This is the place:
My home town is a peculiar place. Mount Logan to the east, the Wellsvilles to the west… you always know where you are. Winston Churchill once said, “We shape our buildings; thereafter, our buildings shape us”. Though our forbearers hardly shaped these majestic peaks, they did choose to become boxed in by them. One has to wonder how the mountains mold the malleable minds of men who live here. The businesses here are Run by people who grew up here, whose parents grew up here whose parents grew up here whose parents grew up here whose parents grew up here whose parents grew up here whose parents…

Heathens, visitors, and boxes:

On a sunday morning, only 2 cafes will serve me breakfast. One is full of lapsed mormons who seem to revel in the fact that they are not at church. This group is so concerned with “the box”… that one with the steeple that they are absent from… they seem to go to a certain effort to make sure people know that they are outside of “the box”. The cafe is frequented by another class of non-believers: university professors. They have been imported, and sometimes seem befuddled at the presence of this box and all the fuss it receives.

Gravity of memory:
This town is full of ghosts. As I write this, I remember something about the table I’m sitting at. I once sat in this very space, and sipped iced tea with the love of my life – the girl I gave my whole heart to, only to have it broken. In this same spot, on several occasions, I sat with my laptop working on college papers – at times, painfully unaware of the futility of that pursuit.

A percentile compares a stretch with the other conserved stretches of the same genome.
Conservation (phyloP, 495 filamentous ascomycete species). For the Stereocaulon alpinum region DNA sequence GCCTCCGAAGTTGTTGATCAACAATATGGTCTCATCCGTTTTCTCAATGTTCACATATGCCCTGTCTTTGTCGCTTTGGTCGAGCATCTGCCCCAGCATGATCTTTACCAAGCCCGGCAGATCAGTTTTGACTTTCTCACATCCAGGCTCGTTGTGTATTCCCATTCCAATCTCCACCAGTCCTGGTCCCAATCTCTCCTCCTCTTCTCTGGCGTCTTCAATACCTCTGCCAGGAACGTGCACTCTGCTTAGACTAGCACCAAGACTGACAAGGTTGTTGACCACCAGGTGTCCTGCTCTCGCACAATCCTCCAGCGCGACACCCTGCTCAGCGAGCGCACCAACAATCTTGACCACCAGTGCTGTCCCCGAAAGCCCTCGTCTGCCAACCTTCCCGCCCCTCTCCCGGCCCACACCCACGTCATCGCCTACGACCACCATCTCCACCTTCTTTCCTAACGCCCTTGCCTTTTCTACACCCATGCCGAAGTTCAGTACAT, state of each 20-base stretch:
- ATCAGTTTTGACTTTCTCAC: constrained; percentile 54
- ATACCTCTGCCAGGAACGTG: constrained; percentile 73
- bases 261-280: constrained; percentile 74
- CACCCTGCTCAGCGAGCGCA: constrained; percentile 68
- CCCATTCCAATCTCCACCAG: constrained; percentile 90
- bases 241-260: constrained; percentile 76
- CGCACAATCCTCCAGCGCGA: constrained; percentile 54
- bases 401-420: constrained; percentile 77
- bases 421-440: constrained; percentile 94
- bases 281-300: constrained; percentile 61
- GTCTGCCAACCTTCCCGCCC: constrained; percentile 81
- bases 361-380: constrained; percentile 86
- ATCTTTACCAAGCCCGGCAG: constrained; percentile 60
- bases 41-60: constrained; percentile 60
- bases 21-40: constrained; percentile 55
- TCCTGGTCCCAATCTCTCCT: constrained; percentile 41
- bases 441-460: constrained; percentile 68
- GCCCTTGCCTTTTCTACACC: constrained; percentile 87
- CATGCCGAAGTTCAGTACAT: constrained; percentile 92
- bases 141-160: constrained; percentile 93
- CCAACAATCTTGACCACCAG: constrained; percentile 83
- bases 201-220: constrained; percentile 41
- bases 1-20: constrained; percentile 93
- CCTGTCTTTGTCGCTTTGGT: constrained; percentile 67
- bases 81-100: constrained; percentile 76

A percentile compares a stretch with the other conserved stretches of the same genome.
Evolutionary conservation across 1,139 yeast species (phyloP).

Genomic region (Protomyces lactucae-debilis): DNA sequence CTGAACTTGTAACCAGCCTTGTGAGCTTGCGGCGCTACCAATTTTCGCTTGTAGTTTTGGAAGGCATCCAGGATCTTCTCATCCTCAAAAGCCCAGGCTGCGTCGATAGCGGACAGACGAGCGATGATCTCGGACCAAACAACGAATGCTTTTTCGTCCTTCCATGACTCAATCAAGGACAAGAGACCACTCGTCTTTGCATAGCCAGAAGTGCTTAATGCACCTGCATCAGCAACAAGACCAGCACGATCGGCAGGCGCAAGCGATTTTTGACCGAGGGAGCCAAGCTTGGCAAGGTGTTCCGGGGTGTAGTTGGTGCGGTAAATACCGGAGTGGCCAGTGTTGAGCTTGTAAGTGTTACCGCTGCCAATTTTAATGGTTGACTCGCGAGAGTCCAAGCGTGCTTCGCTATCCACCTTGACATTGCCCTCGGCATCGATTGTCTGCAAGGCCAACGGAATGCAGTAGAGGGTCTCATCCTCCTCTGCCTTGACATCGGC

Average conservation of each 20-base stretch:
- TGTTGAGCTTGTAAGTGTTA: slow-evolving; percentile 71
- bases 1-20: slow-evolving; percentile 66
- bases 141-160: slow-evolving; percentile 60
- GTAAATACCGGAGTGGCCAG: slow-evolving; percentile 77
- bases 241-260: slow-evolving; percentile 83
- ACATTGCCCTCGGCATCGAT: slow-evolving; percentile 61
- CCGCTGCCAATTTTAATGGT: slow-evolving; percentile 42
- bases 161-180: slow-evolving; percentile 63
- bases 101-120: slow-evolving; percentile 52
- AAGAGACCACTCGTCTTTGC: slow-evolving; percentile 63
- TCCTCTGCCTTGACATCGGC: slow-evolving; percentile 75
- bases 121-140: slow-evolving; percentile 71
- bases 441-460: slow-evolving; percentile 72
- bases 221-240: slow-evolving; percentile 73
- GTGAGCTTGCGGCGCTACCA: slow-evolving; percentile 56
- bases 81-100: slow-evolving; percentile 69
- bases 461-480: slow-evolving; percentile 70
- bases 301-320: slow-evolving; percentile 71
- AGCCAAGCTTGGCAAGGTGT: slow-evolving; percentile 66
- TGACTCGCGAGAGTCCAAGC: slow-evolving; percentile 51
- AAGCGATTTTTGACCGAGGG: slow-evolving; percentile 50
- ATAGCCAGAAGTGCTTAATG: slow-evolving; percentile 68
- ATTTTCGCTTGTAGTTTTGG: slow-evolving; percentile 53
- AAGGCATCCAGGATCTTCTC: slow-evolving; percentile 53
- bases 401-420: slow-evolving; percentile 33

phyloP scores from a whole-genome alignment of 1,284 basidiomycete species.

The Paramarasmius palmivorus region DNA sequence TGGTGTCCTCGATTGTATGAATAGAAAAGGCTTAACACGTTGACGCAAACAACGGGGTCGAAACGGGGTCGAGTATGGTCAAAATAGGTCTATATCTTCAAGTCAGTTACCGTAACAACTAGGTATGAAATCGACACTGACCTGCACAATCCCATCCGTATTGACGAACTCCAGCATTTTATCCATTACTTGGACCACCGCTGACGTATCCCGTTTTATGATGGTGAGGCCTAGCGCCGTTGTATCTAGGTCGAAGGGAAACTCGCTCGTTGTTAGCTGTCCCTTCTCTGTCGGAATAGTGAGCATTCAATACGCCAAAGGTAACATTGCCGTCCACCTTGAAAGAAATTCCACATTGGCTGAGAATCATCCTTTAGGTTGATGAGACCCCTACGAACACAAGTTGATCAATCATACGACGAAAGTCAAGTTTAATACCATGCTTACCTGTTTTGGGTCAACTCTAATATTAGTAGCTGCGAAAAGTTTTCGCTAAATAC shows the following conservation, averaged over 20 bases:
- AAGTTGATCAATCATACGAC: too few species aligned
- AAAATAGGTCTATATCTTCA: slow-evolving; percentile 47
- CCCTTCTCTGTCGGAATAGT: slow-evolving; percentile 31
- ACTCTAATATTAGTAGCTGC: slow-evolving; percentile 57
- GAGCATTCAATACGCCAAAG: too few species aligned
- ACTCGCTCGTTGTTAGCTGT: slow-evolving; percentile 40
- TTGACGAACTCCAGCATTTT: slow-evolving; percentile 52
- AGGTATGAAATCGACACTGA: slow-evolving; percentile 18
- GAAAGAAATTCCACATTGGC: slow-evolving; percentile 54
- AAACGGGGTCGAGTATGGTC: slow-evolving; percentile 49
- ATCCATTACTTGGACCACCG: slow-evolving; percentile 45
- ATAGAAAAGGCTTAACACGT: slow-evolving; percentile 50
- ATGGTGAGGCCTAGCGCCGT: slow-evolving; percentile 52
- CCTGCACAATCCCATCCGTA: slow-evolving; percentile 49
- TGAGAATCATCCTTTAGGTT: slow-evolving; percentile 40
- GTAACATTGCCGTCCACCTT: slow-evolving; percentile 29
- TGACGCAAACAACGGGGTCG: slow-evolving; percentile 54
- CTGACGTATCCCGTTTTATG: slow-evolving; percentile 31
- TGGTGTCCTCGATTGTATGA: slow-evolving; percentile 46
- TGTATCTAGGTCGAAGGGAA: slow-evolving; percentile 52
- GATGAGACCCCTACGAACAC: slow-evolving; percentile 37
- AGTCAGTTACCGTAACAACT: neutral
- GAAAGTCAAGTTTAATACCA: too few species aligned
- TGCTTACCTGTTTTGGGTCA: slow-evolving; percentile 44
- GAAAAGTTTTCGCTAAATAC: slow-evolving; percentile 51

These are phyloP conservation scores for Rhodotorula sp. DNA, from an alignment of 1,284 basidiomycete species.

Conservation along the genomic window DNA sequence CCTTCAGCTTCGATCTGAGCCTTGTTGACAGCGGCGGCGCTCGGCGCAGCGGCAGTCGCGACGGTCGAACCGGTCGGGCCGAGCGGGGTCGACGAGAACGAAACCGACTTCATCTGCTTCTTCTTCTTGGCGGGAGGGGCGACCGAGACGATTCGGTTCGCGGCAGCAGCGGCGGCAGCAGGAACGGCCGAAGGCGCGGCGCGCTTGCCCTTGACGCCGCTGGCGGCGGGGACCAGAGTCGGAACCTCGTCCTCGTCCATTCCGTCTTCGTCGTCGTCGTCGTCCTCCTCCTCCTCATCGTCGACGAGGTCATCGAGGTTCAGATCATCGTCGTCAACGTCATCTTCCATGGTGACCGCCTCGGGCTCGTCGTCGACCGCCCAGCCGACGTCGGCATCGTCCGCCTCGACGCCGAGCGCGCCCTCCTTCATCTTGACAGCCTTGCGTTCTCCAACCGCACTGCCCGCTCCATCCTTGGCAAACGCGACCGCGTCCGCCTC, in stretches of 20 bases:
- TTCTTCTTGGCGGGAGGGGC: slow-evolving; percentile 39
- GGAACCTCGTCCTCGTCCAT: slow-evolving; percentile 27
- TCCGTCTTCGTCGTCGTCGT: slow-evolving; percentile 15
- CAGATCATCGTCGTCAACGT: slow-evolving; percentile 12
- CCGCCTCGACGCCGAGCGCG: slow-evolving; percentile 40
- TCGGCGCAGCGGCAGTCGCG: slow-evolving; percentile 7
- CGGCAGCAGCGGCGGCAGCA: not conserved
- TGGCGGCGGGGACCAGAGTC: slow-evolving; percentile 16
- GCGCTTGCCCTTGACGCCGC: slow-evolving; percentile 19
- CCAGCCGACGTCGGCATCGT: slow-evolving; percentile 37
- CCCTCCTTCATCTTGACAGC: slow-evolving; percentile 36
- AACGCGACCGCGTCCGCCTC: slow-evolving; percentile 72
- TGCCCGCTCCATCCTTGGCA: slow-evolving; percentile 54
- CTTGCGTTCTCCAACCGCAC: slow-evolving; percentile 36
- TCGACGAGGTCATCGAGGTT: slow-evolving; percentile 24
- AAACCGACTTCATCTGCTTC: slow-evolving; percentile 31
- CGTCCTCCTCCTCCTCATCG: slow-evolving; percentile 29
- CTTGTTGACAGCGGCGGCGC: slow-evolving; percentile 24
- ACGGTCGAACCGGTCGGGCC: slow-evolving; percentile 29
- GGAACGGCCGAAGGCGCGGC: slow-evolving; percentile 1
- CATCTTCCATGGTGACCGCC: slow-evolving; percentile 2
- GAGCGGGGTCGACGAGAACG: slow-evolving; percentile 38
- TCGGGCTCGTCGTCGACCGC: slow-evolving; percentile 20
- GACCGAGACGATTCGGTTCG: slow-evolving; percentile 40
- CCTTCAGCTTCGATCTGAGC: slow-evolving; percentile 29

Roads of ruin:
There are only so many roads in this town, and they are all veneered with memories. I can’t go anywhere without traveling the path I took on my way to propose to my future ex wife. I remember driving to the drive-through with my mom, dad, brother and sister… the unique excitement of a hamburger, french fries, orange soda and a toy, all housed in a cardboard box of joy. I drive on the street I worked on when my grandmother died. I traverse the road I took home the night I lost my job. I drive past the office I entered to have my have our divorce papers notarized.

100 south… I could write volumes about this simple street. This is the street I grew up on. The church of my upbringing is on this street. My highschool is on this street. The studio I was photographically born in – is on this street. The highschool auditorium that hosted so many of my performances, is on this street. I walked this street hand in hand with love… and spent many nights running it when love had left me. This is where I came when my family was torn from me. This street houses the altar at which I sacrificed all I had in the name of God… and here, my cross was crudely constructed…even after paying “the uttermost farthing”, I was beaten, broken, and left bleeding my most humble state of desperation. This street also is the place where the stone was put in place – the stone that would one day be moved from the cavernous tomb of my consciousness, letting the light of day in, and my consciousness, out, to live again… I wonder if, IF die… I will haunt this street as a forlorn ghost.

It’s no wonder that people die. This tiny town is compacted with memories… which become tales, sad stories of what might have been. It’s hard to not feel my age when I’m here. In a place that constantly reminds you of how old you are, it’s no surprise that one grows old.

My new home is far from my family. It is also far from the sedimentary layers of sadness that are my home town. It is a place of change, a million people and a million-and-one opportunities. A longing heart, I suppose, is the price I pay to walk streets that are paved with possibility.

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